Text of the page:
New Jersey has provided more corporate tax breaks in the past three years than
it did in the last 10, but the state's economy still continues to lag,
according to a report released on Monday.
The state has awarded $2.1 billion in subsidies -- compared to $1.25 billion for the previous 10 years, since Gov. Chris Christie took office in 2010, according to a report by New Jersey Policy Perspective, the liberal think tank.
However, New Jersey's economy remains sluggish.
While its unemployment rate has fallen slightly, it is the sixth-highest in the United States at 9.3 percent in February, well above the national jobless rate of 7.7 percent.
New Jersey had the second-highest foreclosure rate in January at 7.2 percent, behind only Florida, according to CoreLogic, a leading provider of consumer, financial and property information.
"So far, efforts to spur economic growth through aggressively awarding subsidies have not borne fruit," the think-tank said in its report.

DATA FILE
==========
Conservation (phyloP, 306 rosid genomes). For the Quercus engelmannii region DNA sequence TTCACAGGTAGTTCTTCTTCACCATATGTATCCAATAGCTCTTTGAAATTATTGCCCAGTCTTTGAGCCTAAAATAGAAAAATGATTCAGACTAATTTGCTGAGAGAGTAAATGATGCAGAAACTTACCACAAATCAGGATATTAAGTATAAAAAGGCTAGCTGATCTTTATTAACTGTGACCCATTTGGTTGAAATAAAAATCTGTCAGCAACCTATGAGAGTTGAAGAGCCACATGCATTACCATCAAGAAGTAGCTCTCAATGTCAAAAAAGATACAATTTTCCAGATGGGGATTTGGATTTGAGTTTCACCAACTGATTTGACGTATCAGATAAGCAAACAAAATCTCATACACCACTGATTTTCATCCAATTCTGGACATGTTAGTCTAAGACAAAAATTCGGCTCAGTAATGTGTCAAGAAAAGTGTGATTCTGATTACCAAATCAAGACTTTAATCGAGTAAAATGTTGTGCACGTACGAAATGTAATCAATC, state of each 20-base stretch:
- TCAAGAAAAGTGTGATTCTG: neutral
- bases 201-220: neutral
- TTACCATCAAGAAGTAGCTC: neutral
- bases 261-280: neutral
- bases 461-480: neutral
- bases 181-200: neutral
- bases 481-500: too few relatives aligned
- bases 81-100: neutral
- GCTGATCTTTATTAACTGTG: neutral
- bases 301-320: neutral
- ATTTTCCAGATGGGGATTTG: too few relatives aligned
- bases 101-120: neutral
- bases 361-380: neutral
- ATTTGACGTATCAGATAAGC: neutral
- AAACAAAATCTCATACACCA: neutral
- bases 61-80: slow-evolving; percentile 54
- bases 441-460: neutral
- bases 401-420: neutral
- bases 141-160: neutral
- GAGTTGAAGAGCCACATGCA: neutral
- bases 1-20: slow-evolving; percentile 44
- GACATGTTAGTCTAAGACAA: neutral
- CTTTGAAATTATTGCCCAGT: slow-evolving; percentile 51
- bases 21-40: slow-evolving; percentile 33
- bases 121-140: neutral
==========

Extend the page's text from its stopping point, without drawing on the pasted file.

Michael Drewniak, a Christie spokesman, said the group was "not credible."
"This study simply fails to consider the disadvantage we'd be in without effective job retention and business-incentive programs," Drewniak said. He noted that both Democrats and Republicans have supported such measures.
Through the entire previous decade, the state awarded $1.25 billion in tax credits and grants.
The report, "New Jersey's Subsidy Surge Has Not Subsided," says corporate subsidies have gone to 171 projects since Christie took office in January 2010. But the report says the awarding of tax incentives by the New Jersey Economic "are often touted by members of both parties as effective job-creation tools."
Bayer Healthcare, Citibank, Pfizer, UBS Financial Services, Prudential Financial, Panasonic and Lockheed Martin are among companies receiving the largest taxpayer-funded incentives in the past three years, according to the report.
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